Double bounce to happiness

I spent many hours as a young child in the back garden on the old trampoline that seemed like it had been on the property longer than the house itself.

It seemed like it would outlast the house itself; roots and grass had grown around the frame of the trampoline, anchoring it there in the middle of the garden.

It had two holes repaired with patches made of a rough material that I avoided every time I bounced.

One hole was from the time a stray firework burned through the black mesh and the other was from when I bounced a little too high, only to find my legs bursting through the trampoline matting.

Clinging on to the battered black mat were rusty springs, several of which were missing, an ominous reminder of the time I lost control and found myself entangled in the army of abrasive coils.

The reassuring blue pads had been shed long ago, revealing the cold steel frame which wields an electric shock that I would always forget to avoid.

Needless to say, bouncing on this trampoline was a perilous affair, a dance with the devil.

But however dangerous and decrepit this trampoline may seem, it was a treasure chest full of memories - a portal into the magical realm of the outdoors, an old friend.

Nowadays, homes are becoming more urbanised and our youth more fixated on technology.

Families are choosing the paved courtyard over the lush back garden and our youth are choosing flat screens and video games over ''double bounces'' and jungle gyms.

When I was younger, warm summer days were spent playing backyard cricket, building tree huts and bouncing on the trampoline.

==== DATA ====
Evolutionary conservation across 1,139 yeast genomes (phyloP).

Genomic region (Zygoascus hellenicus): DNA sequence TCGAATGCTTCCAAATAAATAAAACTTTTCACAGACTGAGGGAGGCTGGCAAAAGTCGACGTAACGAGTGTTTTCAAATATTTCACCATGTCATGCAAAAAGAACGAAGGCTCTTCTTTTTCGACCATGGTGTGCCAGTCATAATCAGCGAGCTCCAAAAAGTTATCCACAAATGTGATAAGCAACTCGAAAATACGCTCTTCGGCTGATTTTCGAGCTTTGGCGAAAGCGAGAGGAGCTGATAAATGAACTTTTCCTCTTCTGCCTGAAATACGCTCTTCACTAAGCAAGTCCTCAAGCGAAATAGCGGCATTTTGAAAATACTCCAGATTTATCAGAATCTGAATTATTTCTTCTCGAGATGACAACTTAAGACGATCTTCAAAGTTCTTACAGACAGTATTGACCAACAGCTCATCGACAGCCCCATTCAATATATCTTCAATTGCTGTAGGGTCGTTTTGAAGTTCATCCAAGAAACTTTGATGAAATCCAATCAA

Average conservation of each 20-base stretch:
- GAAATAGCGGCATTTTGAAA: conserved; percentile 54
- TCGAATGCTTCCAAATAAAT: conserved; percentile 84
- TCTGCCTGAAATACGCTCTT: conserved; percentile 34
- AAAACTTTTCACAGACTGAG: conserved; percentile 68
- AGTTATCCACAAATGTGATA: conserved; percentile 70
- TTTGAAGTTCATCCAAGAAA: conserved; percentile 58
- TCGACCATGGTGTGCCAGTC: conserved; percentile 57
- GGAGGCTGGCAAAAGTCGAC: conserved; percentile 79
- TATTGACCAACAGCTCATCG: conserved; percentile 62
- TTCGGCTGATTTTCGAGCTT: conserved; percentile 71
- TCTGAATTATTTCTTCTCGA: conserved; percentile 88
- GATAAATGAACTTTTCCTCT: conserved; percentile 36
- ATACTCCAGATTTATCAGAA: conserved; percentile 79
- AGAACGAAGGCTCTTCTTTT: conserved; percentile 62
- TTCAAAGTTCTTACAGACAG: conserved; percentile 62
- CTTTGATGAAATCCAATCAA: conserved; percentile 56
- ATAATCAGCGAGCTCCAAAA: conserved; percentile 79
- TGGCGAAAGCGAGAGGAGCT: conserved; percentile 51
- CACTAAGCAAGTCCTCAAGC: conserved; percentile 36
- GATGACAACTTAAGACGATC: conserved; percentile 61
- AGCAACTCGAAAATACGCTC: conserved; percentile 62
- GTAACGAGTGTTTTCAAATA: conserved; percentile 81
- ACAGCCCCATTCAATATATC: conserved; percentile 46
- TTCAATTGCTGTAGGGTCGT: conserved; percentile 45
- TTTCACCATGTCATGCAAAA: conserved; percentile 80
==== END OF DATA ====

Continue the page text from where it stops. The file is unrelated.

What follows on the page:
These were the finest things imaginable.

Is the simple joy of bouncing on a trampoline as a young child being threatened by the possibilities that the age of technology holds?

As families move on from spacious back gardens, aren't they also moving on from the magical feeling of spending an afternoon lounging in a warm breeze while listening to a barbecue crackle?

And as children turn their back on their back-yard trampolines, aren't they also saying goodbye to the feeling of freedom that comes as you reach the apex of each bounce?

No more stories of close encounters with the tree which overhangs the end of the trampoline or epic games of ''1,2,3, home''.

I believe there is a certain sense of Kiwi culture and pride found in all New Zealand back yards that are home to a trampoline.

And if we are to take pride in our country, we should take pride in not only big things like the Rugby World Cup, but the little things too - little things like the joy of bouncing on a back-yard trampoline.

Trampolines are part of what connects our youth to the outdoors and part of what connects adults to their past. They can provide exercise and entertainment, as well as evoke senses of nostalgia and freedom.

Trampolines can help us appreciate and become fond of nature.

They can allow us to remember who we are, and take pride in who we are.

So if you are ever faced with the decision between a home with a back garden and one without, never underestimate the importance of a house with a back garden; especially if the garden is anchored to this Earth by a humble trampoline.

 


• By Nick Patchett, Year 13, Otago Boys' High School

 

 

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